FIG. 5 depicts an exemplary virtual environment 500 corresponding to the sensor frame capture 400 described above with respect to FIG. 4. The virtual environment 500 includes virtual representations of the user 502, and a detected object 504. As noted above, the virtual representations are virtual constructs generated from sensor data. Unlike augmented reality environments, the objects displayed in the virtual environment are entirely virtual, rather than actual images or video captures of the objects. Placement of these virtual objects at a location within the virtual environment that corresponds to the same physical location of the object allows the user experiencing the virtual environment to be aware of the presence of the physical objects and have a frame of reference for their own body, even when their vision is completely occluded by a HMD.
The virtual environment may also include additional representations of the user's physical environment. For example, the virtual environment 500 includes a reduced representation 506 of the user's local physical environment, represented as a miniature display sitting on a virtual “table” generated within the virtual environment. When the user looks at the reduced representation 506, they may see themselves and any other physical objects in their local physical environment, such as the detected object 504. The relative orientation of the user 502 with respect to the detected object 504 may also control the relative orientation of the elements of the virtual representation representing the user and the detected object, such that the user is presented with the sensation of looking down into their physical environment from a different perspective.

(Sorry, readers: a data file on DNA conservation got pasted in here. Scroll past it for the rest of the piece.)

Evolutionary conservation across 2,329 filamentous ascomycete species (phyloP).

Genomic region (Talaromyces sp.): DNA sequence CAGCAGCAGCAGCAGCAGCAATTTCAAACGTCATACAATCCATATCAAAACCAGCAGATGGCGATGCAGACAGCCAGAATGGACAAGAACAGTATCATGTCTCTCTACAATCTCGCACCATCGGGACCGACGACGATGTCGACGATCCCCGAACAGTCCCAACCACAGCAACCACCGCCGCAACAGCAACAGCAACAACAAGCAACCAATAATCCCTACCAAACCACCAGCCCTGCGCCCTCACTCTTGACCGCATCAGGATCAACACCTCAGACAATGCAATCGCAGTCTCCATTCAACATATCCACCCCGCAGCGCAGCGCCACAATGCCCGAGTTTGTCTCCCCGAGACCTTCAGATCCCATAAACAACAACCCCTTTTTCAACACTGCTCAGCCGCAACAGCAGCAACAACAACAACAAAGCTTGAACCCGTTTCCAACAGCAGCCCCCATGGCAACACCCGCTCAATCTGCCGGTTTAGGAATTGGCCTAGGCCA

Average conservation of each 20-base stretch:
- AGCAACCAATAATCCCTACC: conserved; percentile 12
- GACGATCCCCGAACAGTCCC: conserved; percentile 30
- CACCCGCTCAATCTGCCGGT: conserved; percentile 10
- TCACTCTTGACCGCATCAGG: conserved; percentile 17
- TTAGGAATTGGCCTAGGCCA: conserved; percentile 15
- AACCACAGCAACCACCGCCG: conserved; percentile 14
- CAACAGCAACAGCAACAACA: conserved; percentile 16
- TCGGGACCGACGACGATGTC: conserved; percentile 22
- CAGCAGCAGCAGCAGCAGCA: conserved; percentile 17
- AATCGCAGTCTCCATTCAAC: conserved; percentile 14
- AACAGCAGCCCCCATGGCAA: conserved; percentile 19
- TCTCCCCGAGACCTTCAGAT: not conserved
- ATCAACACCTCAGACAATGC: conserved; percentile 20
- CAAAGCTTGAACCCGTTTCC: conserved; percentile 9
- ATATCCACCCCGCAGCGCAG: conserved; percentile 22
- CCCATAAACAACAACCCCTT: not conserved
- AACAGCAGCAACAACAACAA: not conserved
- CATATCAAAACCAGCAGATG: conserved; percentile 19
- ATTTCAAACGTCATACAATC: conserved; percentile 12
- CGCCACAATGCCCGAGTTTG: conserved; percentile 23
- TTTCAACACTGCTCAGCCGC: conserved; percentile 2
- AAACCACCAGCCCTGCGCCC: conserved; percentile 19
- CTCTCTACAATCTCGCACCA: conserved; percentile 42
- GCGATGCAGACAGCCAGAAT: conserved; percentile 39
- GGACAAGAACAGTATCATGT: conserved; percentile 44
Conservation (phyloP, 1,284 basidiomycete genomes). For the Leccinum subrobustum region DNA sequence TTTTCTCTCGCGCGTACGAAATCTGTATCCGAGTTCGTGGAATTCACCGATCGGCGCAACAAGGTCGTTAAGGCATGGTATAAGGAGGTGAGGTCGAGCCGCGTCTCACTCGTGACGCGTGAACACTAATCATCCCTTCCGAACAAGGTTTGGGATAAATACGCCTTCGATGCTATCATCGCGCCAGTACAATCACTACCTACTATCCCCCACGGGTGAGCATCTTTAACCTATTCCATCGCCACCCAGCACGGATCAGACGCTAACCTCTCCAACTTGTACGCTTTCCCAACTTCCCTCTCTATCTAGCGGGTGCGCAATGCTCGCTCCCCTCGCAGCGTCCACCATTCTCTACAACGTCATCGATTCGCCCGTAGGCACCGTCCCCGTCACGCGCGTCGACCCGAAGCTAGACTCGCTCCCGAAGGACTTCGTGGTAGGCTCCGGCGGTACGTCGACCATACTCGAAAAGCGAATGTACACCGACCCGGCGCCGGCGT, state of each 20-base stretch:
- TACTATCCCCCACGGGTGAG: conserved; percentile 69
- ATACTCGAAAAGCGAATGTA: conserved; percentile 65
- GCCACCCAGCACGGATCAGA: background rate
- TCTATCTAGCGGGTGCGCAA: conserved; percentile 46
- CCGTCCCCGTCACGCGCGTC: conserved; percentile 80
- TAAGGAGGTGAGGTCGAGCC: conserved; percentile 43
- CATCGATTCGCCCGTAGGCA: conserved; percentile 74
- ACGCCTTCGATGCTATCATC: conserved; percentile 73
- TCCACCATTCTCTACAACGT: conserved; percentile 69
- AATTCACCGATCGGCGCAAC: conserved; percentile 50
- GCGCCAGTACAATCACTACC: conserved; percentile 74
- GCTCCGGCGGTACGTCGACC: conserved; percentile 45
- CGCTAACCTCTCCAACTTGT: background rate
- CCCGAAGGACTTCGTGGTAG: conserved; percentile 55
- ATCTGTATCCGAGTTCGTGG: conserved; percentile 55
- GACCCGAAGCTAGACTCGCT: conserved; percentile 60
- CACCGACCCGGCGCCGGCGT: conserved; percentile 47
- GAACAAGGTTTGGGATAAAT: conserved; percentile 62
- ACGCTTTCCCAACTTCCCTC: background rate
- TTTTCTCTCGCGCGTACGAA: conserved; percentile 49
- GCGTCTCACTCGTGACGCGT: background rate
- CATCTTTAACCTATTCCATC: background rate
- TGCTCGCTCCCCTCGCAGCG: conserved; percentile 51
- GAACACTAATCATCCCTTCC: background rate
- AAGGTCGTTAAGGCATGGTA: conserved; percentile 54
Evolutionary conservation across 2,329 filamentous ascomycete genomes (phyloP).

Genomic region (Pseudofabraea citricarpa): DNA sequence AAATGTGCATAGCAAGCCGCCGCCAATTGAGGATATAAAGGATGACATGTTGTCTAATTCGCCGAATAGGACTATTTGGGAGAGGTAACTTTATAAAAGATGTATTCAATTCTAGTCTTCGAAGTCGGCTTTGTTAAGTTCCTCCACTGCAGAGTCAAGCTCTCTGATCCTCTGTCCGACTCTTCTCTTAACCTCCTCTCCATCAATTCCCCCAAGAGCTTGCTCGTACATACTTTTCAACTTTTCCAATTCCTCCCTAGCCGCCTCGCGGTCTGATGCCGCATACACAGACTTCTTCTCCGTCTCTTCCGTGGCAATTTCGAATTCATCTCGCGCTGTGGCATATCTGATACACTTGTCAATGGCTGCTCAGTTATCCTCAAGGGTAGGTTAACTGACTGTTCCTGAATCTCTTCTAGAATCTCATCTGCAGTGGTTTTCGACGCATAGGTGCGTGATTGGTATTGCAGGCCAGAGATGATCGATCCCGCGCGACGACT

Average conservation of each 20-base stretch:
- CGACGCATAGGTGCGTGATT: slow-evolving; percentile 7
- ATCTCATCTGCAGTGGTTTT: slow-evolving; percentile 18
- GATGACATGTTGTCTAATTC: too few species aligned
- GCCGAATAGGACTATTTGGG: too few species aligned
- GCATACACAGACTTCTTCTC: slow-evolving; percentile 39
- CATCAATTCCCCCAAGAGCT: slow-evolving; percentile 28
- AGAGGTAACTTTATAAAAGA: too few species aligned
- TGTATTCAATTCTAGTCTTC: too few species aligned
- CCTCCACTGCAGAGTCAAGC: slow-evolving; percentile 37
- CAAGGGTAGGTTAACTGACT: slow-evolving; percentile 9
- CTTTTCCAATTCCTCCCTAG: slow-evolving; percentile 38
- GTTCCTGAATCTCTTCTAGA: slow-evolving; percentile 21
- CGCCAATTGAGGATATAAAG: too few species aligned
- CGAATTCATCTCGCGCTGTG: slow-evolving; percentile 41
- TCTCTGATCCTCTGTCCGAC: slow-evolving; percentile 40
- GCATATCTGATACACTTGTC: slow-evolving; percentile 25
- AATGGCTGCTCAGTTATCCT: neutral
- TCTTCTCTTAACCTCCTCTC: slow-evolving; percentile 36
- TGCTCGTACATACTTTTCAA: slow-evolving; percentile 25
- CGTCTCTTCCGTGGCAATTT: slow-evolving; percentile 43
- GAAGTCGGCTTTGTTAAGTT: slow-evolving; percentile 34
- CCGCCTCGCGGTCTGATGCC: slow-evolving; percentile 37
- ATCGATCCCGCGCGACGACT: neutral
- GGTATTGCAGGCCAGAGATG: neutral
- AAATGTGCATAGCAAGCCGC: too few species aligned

The virtual representation of the user 502 and the detected object 504 may be reconstructed directly from sensor data, such that pixels of the sensor data are used to define the size and shape of the virtual representations. Alternatively, in some embodiments the detected sizes, shapes, and other information conveyed by the sensor data may be used to determine the particular type and/or size of object, and a stored virtual representation (e.g., a pre-rendered three dimensional model) may be inserted in the same physical location as the virtual representation.
FIGS. 6 and 7 illustrate generation of a virtual environment including physical objects even in scenarios where those physical objects are not readily visible to the sensor. Upon detecting objects and differentiating between the user and other, non-user objects as described above with respect to FIGS. 4 and 5, detected non-user objects may be cached as cached object data. By caching detected objects that are generally expected to be stationary, such objects may be displayed as virtual representations even if the object is no longer detectable by a sensor, such as where the user steps in front of the detected object and occludes the object from the sensor. FIGS. 6 and 7 describe an example of this occlusion process.
FIG. 6 depicts a frame of sensor data 600 where the user 602 has stepped in front of an object 604. By stepping in front of the object 604, the user 602 has prevented the sensor capturing the frame of sensor data 600 from being able to determine the size, edges ,and contours of the detected object. However, upon originally detecting the object prior to the occlusion by the user, the size, shape, and location of the object may be stored in a buffer or otherwise cached. As depicted in FIG. 7, a virtual environment 700 may use the cached object data to recreate or maintain a virtual representation of the detected object 704 even when that object is no longer visible to the sensor. Caching of detected objects may be performed at periodic intervals, and embodiments may periodically verify or flush cached data. For example, in some embodiments cached data may be discarded when the user is no longer detected to be at a physical environment that occludes the object related to the cached data. In other embodiments, cached data may be discarded upon receiving sensor data that indicates the object is no longer present at the cached location. In yet further embodiments, cached objects may “fade” over time as the cache data becomes increasingly stale, reflecting within the virtual representation that the presence of the cached object is no longer reliable.